quick question :)

Discussion in 'Beyond the Basics' started by hammerhead_05, Sep 13, 2007.

  1. hammerhead_05

    hammerhead_05 TPF Noob!

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    I am interested in upgrading from a Finepix S9000, and I am searching everywhere. One thing I would like is to have a camera that has a lense to be able to keep the widest aperature, even when at maximum focal length - quite expensive, I see. :p But I also came across cameras with small lenses, and the specs on it was "1:3.5-5.6" . :raisedbrow: What does this mean? Does this mean that the lense ONLY opens from 3.5-5.6? Is that it? Or am I missing something? And also, what is the 1 for ? :)

    Hopefully someone knows the answer to my questions. :mrgreen: Thanx for all your help in advance!!! :)
     
  2. Garbz

    Garbz No longer a newbie, moving up!

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    No only the widest aperture is specified on the lens. The stopped down value is always the same over the range.

    What that means is that when zoomed out the widest aperture is 3.5, when zoomed in it is 5.6. Making a lens that has a fixed aperture over the zoom is expensive which is why you pay quite a bit more for a 1:2.8 on a zoom lens.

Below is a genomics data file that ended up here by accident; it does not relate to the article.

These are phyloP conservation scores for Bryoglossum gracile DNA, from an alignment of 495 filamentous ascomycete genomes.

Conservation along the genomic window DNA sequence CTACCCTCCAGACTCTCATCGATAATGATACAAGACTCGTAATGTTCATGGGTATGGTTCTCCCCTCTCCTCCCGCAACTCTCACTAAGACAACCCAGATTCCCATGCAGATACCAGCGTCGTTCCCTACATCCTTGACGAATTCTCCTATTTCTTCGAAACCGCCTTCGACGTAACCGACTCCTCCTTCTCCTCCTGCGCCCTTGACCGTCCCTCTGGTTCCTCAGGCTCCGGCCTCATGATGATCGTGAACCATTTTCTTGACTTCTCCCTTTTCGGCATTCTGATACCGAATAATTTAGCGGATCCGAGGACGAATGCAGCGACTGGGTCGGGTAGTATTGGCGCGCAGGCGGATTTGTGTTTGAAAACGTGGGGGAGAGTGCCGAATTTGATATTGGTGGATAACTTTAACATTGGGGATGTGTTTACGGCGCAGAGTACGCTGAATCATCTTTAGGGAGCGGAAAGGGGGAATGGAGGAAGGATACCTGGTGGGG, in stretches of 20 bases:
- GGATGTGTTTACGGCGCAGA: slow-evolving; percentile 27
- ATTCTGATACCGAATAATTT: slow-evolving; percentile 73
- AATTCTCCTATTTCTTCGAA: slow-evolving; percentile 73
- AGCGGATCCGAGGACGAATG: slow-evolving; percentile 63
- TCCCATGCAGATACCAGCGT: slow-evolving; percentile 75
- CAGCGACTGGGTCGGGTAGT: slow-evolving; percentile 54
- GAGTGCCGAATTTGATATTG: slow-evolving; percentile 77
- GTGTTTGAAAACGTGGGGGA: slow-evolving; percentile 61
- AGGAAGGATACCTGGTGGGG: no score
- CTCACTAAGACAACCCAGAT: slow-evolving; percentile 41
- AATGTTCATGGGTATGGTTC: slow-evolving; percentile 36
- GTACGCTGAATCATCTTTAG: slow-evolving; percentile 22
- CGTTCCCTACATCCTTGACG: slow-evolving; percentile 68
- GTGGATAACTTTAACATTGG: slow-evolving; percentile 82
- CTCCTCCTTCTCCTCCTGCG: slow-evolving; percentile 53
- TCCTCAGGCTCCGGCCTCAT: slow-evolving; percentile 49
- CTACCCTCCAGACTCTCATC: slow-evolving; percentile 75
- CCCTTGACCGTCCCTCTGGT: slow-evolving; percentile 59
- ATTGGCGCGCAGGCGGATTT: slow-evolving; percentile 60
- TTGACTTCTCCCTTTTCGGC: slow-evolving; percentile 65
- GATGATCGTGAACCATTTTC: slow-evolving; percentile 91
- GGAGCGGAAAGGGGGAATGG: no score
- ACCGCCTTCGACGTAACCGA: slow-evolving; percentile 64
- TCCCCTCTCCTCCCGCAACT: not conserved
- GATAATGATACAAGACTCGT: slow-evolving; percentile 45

3. Big Mike

    Big Mike I am Big, I am Mike Staff Member Supporting Member

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    That's correct, when you see a range of F numbers in the name of a lens...it's the range of the maximum aperture...which changes as the lens is zoomed out. But you can always stop the lens down to a smaller aperture. Most SLR lenses can go down to F22 or smaller. Digicams may be more limited.

    The '1' is there because the F number is actually a ratio. F4 is actually 1:4 or 1/4. It's a ratio between the diameter of the aperture opening and the focal length. So when there is a range, the actual opening isn't getting any smaller, but the focal length is changing...so therefore the ratio changes and the F number changes.

    When you see a zoom lens with a 'constant' maximum aperture...like 24-70 F2.8...the aperture opening actually gets larger when you zoom out...so that it can maintain the 1:2.8 ratio.
     
  4. hammerhead_05

    hammerhead_05 TPF Noob!

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    ahhhhhhh;) that makes sense! Thanx guys! :D
     

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